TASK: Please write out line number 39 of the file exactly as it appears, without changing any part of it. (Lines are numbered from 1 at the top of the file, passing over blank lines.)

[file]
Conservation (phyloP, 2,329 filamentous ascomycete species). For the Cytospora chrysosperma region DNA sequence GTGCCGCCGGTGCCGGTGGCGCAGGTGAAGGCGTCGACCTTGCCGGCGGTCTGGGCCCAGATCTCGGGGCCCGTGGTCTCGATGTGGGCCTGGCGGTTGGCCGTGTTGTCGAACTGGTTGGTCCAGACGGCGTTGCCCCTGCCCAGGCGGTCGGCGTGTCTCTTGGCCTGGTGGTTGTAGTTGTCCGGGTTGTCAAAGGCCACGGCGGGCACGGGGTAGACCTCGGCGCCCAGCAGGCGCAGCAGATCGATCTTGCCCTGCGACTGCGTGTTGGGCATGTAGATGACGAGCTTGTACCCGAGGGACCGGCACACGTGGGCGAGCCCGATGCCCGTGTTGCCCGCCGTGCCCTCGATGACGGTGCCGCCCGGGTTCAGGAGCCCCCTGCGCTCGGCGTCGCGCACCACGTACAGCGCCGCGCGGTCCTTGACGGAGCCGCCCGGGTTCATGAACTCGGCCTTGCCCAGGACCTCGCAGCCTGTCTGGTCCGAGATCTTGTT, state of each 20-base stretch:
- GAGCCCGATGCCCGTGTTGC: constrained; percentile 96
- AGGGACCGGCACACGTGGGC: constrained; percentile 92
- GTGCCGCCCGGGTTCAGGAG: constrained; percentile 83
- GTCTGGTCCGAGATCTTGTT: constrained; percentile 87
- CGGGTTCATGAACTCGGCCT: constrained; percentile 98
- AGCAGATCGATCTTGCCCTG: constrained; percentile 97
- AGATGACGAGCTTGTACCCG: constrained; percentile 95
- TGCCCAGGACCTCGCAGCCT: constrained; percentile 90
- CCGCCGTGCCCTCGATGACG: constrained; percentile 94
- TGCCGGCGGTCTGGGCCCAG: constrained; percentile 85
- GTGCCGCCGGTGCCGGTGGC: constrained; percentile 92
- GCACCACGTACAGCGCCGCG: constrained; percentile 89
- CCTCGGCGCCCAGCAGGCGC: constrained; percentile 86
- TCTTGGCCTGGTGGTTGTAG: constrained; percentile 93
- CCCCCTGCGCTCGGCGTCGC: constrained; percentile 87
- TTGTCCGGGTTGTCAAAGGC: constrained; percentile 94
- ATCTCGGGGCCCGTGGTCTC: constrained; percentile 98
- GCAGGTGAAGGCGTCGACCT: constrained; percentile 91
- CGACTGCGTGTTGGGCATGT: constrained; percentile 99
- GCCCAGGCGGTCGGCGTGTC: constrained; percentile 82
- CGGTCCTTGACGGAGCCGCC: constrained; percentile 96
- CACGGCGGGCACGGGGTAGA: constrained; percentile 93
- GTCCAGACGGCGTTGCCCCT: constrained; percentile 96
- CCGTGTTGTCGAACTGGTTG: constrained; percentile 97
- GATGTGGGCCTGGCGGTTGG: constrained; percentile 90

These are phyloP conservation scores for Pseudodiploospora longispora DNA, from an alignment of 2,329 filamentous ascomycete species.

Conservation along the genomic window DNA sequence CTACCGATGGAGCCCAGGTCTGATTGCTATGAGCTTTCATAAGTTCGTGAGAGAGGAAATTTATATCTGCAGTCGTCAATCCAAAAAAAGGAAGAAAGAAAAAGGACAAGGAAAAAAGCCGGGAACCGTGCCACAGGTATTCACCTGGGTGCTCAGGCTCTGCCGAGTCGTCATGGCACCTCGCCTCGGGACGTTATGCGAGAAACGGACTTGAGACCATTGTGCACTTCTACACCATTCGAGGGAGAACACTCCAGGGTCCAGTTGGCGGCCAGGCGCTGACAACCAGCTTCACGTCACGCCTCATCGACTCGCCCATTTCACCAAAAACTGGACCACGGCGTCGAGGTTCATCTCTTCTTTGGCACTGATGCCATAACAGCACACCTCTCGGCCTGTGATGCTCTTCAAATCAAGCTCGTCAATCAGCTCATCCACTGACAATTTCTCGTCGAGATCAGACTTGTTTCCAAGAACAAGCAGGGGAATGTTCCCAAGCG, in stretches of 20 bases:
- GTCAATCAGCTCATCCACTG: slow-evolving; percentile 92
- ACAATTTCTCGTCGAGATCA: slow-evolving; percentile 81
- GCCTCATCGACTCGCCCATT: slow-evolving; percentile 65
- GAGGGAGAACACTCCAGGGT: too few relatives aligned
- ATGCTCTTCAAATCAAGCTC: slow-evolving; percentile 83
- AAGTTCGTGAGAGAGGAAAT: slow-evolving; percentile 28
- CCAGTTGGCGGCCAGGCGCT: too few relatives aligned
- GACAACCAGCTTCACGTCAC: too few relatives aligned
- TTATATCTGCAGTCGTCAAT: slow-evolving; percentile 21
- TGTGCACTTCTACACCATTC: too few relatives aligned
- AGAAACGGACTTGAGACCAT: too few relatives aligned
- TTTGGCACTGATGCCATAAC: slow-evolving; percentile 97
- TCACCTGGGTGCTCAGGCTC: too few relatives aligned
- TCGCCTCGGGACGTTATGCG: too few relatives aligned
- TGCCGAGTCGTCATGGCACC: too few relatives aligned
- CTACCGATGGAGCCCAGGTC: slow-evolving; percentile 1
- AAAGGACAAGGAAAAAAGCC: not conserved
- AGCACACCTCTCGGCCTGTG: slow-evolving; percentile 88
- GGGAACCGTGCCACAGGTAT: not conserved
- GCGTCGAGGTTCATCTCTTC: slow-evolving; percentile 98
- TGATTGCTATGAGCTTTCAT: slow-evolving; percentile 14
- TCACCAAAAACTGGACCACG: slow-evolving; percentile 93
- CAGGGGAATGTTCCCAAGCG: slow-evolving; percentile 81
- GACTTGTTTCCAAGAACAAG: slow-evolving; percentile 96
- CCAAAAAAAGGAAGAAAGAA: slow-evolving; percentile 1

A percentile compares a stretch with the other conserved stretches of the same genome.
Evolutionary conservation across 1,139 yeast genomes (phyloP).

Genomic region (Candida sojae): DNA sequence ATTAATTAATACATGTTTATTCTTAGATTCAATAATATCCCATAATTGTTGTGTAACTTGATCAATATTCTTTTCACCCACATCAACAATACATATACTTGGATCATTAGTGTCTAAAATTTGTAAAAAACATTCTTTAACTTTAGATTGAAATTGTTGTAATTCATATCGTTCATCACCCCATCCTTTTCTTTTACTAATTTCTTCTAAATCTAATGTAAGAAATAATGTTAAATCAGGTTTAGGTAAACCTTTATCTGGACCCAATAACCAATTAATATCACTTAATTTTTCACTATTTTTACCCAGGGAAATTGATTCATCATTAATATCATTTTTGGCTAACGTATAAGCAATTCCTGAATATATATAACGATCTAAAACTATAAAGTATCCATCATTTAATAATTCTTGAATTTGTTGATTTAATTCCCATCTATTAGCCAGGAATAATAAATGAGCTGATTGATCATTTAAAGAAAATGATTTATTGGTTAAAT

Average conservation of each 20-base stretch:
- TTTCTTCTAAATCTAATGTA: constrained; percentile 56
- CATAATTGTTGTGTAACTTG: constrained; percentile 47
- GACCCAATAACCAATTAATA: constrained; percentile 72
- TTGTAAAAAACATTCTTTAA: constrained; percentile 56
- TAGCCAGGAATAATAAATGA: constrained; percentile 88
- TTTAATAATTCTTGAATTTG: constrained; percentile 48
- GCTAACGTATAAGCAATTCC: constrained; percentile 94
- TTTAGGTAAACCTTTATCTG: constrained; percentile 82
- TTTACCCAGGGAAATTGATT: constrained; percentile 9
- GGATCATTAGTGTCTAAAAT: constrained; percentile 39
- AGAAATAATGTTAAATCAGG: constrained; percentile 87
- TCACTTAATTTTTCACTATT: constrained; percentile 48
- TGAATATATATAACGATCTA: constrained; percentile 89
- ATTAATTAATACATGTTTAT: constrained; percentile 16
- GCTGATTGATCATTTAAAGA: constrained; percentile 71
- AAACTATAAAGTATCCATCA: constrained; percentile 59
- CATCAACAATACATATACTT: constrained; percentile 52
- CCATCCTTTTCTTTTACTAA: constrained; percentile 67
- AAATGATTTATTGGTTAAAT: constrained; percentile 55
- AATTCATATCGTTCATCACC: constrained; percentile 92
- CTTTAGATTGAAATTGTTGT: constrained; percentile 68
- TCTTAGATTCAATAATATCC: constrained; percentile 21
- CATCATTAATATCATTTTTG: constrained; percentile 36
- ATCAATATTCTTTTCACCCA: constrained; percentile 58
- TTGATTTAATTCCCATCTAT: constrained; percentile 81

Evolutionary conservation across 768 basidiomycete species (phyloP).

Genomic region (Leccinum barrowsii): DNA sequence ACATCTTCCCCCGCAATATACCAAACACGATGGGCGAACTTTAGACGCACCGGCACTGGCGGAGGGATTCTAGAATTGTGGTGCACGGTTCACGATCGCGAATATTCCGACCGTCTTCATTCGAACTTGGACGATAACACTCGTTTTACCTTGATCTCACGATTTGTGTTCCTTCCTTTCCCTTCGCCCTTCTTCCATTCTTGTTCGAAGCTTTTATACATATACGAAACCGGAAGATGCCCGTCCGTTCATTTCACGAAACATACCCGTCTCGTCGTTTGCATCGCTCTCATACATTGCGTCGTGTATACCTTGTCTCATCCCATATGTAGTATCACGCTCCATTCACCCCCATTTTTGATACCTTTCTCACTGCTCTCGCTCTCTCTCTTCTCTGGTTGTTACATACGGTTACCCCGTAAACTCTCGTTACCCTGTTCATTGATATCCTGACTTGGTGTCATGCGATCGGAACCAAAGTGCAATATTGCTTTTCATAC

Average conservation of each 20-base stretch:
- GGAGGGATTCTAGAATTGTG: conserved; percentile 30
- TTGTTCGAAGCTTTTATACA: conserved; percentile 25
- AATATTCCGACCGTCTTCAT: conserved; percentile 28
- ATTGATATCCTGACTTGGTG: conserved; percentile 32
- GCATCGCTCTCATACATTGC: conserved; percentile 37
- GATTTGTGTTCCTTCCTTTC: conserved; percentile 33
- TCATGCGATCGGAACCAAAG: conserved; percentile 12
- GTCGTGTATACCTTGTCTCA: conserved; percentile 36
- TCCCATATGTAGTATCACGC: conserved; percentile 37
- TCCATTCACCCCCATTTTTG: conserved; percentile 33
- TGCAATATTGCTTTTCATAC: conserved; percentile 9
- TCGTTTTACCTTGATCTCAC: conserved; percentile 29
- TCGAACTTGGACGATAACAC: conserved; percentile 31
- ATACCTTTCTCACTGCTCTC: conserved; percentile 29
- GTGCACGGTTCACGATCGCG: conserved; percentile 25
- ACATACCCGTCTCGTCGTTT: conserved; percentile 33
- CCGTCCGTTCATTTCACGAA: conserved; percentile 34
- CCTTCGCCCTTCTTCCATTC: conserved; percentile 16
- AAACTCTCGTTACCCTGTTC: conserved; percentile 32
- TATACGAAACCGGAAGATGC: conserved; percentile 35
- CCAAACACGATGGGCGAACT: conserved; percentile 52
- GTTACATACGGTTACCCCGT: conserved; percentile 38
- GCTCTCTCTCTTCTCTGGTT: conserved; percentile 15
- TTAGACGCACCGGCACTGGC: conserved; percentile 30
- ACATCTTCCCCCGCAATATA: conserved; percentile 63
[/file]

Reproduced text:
- AGAAACGGACTTGAGACCAT: too few relatives aligned